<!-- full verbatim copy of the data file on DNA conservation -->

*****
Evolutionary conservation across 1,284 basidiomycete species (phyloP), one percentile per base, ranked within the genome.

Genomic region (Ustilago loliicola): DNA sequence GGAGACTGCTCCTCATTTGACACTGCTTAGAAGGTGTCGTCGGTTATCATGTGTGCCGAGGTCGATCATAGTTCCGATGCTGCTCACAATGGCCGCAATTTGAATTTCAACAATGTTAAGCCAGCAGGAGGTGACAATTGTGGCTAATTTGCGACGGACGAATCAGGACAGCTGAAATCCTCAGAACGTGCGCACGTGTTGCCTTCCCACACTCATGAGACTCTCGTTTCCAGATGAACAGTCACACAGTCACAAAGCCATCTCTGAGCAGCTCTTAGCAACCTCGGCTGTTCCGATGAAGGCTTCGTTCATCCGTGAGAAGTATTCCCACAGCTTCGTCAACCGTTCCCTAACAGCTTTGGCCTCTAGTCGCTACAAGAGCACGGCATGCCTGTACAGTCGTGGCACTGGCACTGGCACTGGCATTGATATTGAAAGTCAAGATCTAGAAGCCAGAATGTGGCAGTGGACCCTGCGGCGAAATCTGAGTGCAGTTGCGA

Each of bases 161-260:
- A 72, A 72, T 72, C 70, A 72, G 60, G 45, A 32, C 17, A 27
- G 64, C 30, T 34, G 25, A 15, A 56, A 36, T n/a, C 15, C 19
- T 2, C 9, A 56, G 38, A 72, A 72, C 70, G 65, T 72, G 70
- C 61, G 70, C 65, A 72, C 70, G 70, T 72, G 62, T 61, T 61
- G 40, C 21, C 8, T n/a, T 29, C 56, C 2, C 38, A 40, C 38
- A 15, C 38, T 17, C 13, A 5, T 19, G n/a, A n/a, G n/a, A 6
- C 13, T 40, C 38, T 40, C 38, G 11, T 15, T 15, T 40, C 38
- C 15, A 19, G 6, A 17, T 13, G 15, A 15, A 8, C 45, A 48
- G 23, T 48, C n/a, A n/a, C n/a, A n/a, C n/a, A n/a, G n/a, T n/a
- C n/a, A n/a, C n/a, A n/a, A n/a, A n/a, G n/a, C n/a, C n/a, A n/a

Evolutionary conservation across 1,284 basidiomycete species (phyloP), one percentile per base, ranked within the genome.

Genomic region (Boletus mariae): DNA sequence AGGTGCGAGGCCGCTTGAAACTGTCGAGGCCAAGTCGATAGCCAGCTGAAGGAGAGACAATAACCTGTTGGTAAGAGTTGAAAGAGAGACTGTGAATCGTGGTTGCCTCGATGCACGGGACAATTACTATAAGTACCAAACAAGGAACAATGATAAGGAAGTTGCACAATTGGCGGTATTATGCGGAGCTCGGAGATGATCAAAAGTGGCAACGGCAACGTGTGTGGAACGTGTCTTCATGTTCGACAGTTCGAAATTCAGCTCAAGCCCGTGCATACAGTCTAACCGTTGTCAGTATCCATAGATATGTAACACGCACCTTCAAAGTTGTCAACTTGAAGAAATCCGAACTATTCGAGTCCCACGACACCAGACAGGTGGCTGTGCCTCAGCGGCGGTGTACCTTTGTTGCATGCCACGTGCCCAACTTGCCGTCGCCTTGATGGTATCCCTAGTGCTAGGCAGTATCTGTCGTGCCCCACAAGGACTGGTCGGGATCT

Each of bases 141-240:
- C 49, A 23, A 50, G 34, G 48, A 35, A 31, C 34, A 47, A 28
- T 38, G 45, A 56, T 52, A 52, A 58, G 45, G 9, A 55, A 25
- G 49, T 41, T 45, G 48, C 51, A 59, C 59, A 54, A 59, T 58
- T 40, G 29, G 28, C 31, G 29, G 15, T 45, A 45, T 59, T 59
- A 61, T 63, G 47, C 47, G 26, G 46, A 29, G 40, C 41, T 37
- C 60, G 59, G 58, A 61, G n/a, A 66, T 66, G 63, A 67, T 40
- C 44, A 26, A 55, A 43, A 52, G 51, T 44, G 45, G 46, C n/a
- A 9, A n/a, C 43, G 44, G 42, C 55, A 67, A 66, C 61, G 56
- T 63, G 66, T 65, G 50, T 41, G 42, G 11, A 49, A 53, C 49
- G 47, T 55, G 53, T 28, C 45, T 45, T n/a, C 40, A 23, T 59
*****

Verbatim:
Evolutionary conservation across 1,284 basidiomycete species (phyloP), one percentile per base, ranked within the genome.

Genomic region (Ustilago loliicola): DNA sequence GGAGACTGCTCCTCATTTGACACTGCTTAGAAGGTGTCGTCGGTTATCATGTGTGCCGAGGTCGATCATAGTTCCGATGCTGCTCACAATGGCCGCAATTTGAATTTCAACAATGTTAAGCCAGCAGGAGGTGACAATTGTGGCTAATTTGCGACGGACGAATCAGGACAGCTGAAATCCTCAGAACGTGCGCACGTGTTGCCTTCCCACACTCATGAGACTCTCGTTTCCAGATGAACAGTCACACAGTCACAAAGCCATCTCTGAGCAGCTCTTAGCAACCTCGGCTGTTCCGATGAAGGCTTCGTTCATCCGTGAGAAGTATTCCCACAGCTTCGTCAACCGTTCCCTAACAGCTTTGGCCTCTAGTCGCTACAAGAGCACGGCATGCCTGTACAGTCGTGGCACTGGCACTGGCACTGGCATTGATATTGAAAGTCAAGATCTAGAAGCCAGAATGTGGCAGTGGACCCTGCGGCGAAATCTGAGTGCAGTTGCGA

Each of bases 161-260:
- A 72, A 72, T 72, C 70, A 72, G 60, G 45, A 32, C 17, A 27
- G 64, C 30, T 34, G 25, A 15, A 56, A 36, T n/a, C 15, C 19
- T 2, C 9, A 56, G 38, A 72, A 72, C 70, G 65, T 72, G 70
- C 61, G 70, C 65, A 72, C 70, G 70, T 72, G 62, T 61, T 61
- G 40, C 21, C 8, T n/a, T 29, C 56, C 2, C 38, A 40, C 38
- A 15, C 38, T 17, C 13, A 5, T 19, G n/a, A n/a, G n/a, A 6
- C 13, T 40, C 38, T 40, C 38, G 11, T 15, T 15, T 40, C 38
- C 15, A 19, G 6, A 17, T 13, G 15, A 15, A 8, C 45, A 48
- G 23, T 48, C n/a, A n/a, C n/a, A n/a, C n/a, A n/a, G n/a, T n/a
- C n/a, A n/a, C n/a, A n/a, A n/a, A n/a, G n/a, C n/a, C n/a, A n/a

Evolutionary conservation across 1,284 basidiomycete species (phyloP), one percentile per base, ranked within the genome.

Genomic region (Boletus mariae): DNA sequence AGGTGCGAGGCCGCTTGAAACTGTCGAGGCCAAGTCGATAGCCAGCTGAAGGAGAGACAATAACCTGTTGGTAAGAGTTGAAAGAGAGACTGTGAATCGTGGTTGCCTCGATGCACGGGACAATTACTATAAGTACCAAACAAGGAACAATGATAAGGAAGTTGCACAATTGGCGGTATTATGCGGAGCTCGGAGATGATCAAAAGTGGCAACGGCAACGTGTGTGGAACGTGTCTTCATGTTCGACAGTTCGAAATTCAGCTCAAGCCCGTGCATACAGTCTAACCGTTGTCAGTATCCATAGATATGTAACACGCACCTTCAAAGTTGTCAACTTGAAGAAATCCGAACTATTCGAGTCCCACGACACCAGACAGGTGGCTGTGCCTCAGCGGCGGTGTACCTTTGTTGCATGCCACGTGCCCAACTTGCCGTCGCCTTGATGGTATCCCTAGTGCTAGGCAGTATCTGTCGTGCCCCACAAGGACTGGTCGGGATCT

Each of bases 141-240:
- C 49, A 23, A 50, G 34, G 48, A 35, A 31, C 34, A 47, A 28
- T 38, G 45, A 56, T 52, A 52, A 58, G 45, G 9, A 55, A 25
- G 49, T 41, T 45, G 48, C 51, A 59, C 59, A 54, A 59, T 58
- T 40, G 29, G 28, C 31, G 29, G 15, T 45, A 45, T 59, T 59
- A 61, T 63, G 47, C 47, G 26, G 46, A 29, G 40, C 41, T 37
- C 60, G 59, G 58, A 61, G n/a, A 66, T 66, G 63, A 67, T 40
- C 44, A 26, A 55, A 43, A 52, G 51, T 44, G 45, G 46, C n/a
- A 9, A n/a, C 43, G 44, G 42, C 55, A 67, A 66, C 61, G 56
- T 63, G 66, T 65, G 50, T 41, G 42, G 11, A 49, A 53, C 49
- G 47, T 55, G 53, T 28, C 45, T 45, T n/a, C 40, A 23, T 59